Philadelphia, PA (Sports Network) -
My brother operates a roller coaster for his summer job.
Justin Verlander is living one.
The cliche we use in sports is "he's having an up and down season." I'm not sure that description is vivid enough to properly portray the range of emotions Verlander has put us through this year.
It's been a memorable season for No. 35. Let's look at some of the highlights ... and lowlights.
March 29: Eager to reward their ace, Tigers GM Dave Dombrowski wakes up and decides to roll a wheelbarrow full of money up to Verlander's front door. Justin, who was busy polishing off his MVP trophy at the time, happily accepts, becoming the richest pitcher of all-time in the process. The deal is worth $180 million over seven seasons.
April 1: Verlander, still fat and cocky from his big payday, throws all zeros against the Twins in his season debut. The outing is cut short when Verlander's pitch count balloons to 91 after just five frames. Despite good results, his fastball looks noticeably slower. In fact, his average heater tops out at just 90.9 mph, his lowest velocity in 254 career starts.
April 18: The lanky righthander fails to match Hisashi Iwakuma in an epic pitcher's duel at Safeco Field. He ends up throwing a season-high 126 pitches, striking out 12 with one walk in seven innings. Verlander's record slips to 2-2 for the season.
May 11: Pitching against Cleveland, Verlander struggles with his control from the get-go. He winds up handing out five free passes, his most in a game since 2010 (August 17th versus the Yankees).
May 16: After weeks of teetering on the edge, things finally spiral out of control for Verlander in arguably the worst start of his career. In just 2 2/3 innings against Texas, Verlander surrenders eight runs (all earned) on six hits, lasting just 70 pitches. Geovany Soto's three-run homer is the nail in the coffin. The Rangers' seven-run third inning causes Verlander's season ERA to jump from 1.93 to 3.17.
May 27: Less than two weeks removed from his meltdown versus Texas, Verlander puts together a nice outing against Pittsburgh, stacking up a season-best 13 strikeouts in seven innings. This Pirates team is the same one he tossed a one-hitter against in 2012. Verlander finishes the month with a 6.41 ERA in five starts.
June 8: Being a member of the Verlander clan has its advantages. Just ask brother Ben. On this day, the Tigers take Justin's younger brother (a college outfielder at Old Dominion) in the 14th round of the MLB Draft. Justin shows that he's proud of his baby bro by handing him the keys to a brand new Range Rover (list price: $83,545). So far, Ben is hitting .277 with five steals in 31 games for the Connecticut Tigers (Detroit's Single-A affiliate).
June 12: Verlander turns the lights out on Kansas City, firing seven innings of three-hit ball. Unfortunately, the Tigers' bats fall asleep and Verlander exits the game with the score tied at zero. The no-decision snaps the righthander's four-game winning streak.
June 19: Upton alert. Justin's ex (you may know her from the SI Swimsuit Issue), pushes send on a tweet that some interpret as a jab at Verlander. The tweet is quickly taken down but because social media rules the universe, naturally everyone finds out about it. Meanwhile, Bleacher Report and others try to convince us that this is important. It doesn't work.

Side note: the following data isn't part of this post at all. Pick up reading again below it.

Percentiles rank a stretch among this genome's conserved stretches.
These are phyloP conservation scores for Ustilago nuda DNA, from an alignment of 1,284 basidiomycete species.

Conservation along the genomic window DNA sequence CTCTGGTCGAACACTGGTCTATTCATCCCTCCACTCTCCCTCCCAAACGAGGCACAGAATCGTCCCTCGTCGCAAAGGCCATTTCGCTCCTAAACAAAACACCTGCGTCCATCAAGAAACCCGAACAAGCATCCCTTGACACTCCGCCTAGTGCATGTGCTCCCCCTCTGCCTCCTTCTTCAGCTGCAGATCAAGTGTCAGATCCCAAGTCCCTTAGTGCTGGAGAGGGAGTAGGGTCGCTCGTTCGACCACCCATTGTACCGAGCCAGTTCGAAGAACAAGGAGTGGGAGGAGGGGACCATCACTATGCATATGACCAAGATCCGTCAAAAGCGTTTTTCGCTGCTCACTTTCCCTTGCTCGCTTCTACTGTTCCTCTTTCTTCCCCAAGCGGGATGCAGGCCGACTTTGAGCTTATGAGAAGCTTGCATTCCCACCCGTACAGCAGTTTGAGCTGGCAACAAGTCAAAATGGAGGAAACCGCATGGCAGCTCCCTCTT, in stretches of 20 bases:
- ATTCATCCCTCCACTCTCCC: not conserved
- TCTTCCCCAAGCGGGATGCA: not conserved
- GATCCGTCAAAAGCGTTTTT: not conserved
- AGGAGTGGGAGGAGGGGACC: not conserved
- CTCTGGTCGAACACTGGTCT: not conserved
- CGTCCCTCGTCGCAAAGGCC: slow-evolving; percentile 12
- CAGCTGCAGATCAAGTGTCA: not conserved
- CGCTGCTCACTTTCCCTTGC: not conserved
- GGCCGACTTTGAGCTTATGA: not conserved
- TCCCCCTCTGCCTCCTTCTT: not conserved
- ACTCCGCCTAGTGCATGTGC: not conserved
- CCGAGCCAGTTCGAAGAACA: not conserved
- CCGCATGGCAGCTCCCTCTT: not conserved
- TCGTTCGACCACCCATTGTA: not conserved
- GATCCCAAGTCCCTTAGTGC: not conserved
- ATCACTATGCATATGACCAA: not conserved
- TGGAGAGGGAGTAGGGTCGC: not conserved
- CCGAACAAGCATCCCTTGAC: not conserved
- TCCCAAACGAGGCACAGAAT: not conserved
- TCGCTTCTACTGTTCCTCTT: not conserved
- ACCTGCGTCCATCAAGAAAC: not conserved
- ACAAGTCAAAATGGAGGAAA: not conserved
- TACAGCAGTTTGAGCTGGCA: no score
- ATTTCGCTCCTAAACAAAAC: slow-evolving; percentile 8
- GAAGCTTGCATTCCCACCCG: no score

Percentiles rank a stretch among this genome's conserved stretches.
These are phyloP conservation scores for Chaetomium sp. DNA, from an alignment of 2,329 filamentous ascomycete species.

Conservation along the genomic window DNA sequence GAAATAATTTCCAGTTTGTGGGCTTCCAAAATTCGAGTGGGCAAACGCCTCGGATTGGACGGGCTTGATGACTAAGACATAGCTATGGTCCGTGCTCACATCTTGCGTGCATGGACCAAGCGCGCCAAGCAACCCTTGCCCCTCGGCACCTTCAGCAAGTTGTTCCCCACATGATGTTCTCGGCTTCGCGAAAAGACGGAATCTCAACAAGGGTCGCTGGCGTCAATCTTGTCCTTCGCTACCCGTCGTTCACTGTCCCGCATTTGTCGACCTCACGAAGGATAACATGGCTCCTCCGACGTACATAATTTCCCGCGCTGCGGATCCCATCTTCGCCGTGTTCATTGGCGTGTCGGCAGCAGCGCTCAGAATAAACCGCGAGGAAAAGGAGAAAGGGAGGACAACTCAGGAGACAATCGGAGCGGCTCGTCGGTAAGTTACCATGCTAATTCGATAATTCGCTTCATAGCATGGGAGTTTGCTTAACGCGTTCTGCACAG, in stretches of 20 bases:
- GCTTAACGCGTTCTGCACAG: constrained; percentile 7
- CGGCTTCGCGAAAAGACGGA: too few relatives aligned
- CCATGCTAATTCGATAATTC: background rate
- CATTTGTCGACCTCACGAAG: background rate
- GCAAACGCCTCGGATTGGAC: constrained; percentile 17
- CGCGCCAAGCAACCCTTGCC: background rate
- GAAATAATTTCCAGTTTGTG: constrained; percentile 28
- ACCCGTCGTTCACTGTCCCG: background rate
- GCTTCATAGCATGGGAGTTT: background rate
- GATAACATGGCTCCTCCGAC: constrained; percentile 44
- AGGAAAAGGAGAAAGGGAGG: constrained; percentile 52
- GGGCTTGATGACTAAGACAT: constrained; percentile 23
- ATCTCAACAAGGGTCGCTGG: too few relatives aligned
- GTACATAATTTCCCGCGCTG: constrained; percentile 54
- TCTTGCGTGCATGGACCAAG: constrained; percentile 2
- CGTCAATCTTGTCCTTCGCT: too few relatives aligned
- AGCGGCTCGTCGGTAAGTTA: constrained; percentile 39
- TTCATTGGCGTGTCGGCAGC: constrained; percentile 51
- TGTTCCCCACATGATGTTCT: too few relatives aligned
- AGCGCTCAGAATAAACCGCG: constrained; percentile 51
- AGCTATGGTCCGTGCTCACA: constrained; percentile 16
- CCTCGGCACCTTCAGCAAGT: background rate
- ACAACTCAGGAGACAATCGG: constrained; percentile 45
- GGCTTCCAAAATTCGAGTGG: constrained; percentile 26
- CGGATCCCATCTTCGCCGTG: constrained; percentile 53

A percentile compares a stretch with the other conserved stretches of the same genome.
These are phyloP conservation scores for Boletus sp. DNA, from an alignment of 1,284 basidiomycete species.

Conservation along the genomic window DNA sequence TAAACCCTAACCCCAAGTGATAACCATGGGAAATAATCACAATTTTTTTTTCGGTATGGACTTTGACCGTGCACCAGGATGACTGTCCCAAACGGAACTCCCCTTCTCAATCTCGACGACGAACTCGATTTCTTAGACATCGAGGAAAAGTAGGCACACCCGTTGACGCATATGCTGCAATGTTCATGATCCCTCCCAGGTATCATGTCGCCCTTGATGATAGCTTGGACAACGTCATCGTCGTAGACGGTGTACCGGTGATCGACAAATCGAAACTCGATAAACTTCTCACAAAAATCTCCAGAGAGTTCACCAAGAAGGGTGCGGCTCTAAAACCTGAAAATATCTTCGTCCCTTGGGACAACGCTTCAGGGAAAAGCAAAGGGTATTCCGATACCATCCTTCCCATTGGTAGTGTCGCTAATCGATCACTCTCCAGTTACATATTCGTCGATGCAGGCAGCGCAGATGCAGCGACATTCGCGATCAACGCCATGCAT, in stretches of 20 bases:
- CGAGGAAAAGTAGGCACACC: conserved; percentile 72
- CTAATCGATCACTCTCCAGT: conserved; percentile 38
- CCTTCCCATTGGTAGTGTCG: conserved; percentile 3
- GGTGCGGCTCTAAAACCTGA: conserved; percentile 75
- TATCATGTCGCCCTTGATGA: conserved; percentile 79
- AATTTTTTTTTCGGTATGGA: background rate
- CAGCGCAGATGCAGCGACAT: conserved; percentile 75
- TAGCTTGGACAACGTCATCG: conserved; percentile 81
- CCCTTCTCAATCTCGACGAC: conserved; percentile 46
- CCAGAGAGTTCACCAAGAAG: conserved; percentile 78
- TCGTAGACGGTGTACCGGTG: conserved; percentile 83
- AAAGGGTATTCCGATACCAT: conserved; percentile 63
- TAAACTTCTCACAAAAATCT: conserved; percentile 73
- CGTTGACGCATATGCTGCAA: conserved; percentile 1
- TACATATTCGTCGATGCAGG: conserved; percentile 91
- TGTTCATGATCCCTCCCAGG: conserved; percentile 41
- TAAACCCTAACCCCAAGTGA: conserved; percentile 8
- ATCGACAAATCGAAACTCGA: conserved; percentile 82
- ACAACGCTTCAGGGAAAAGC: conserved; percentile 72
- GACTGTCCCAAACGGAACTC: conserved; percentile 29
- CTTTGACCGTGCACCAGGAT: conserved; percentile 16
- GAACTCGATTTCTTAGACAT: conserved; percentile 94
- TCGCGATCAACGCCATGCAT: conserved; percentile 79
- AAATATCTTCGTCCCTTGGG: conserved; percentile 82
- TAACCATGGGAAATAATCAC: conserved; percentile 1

July 1: Verlander tells ESPN Radio that he has found a flaw in his mechanics and he vows to fix it. Fantasy owners, Tigers fans and Barack Obama all let out a sigh of relief.
July 7: Verlander is invited to his fifth consecutive All-Star Game. Jim Leyland spends all day on GMail sifting through angry messages from Yankees fans who feel that Hiroki Kuroda (not invited) was more deserving. He proceeds to add six replacements to the American League roster, all with last names other than Kuroda. Red Sox fans across the country stop what they're doing to give Leyland a standing ovation.
July 9: Verlander gets blasted for 12 hits (a season-high) as the Tigers fall 11-4 to the White Sox. So much for fixing his mechanics. Irate Yankees fans assemble outside Jim Leyland's home with weapons they took from Ron Burgundy's Channel 4 news team ("Brick, where did you get a hand grenade?").
July 14: Verlander finishes the first half on a high note ... kind of. It takes the Rangers (the team he got destroyed by two months earlier) 6 2/3 innings to get their first hit, a double by Mitch Moreland. Verlander gets out of the inning unscathed but doesn't come out for the eighth because of "quad tightness." Gasp.
July 16: Still recovering from a quad something or other, Verlander sits out the All-Star Game. He goes to New York anyway and watches the Home Run Derby with his teammates. Mostly, he just hangs out and waves at people because, why not?
July 25: In an effort to frustrate fantasy owners as thoroughly as possible, Verlander gets blown to pieces by the White Sox, allowing 11 hits and seven runs (again, all earned) in six innings. His record falls to 10-8 and fantasy owners who took Verlander ahead of Clayton Kershaw in the draft (including the dude typing all of this) slowly begin to lose faith in humanity.
I'm dizzy. The Verla-coaster rides again next Wednesday versus the Nationals.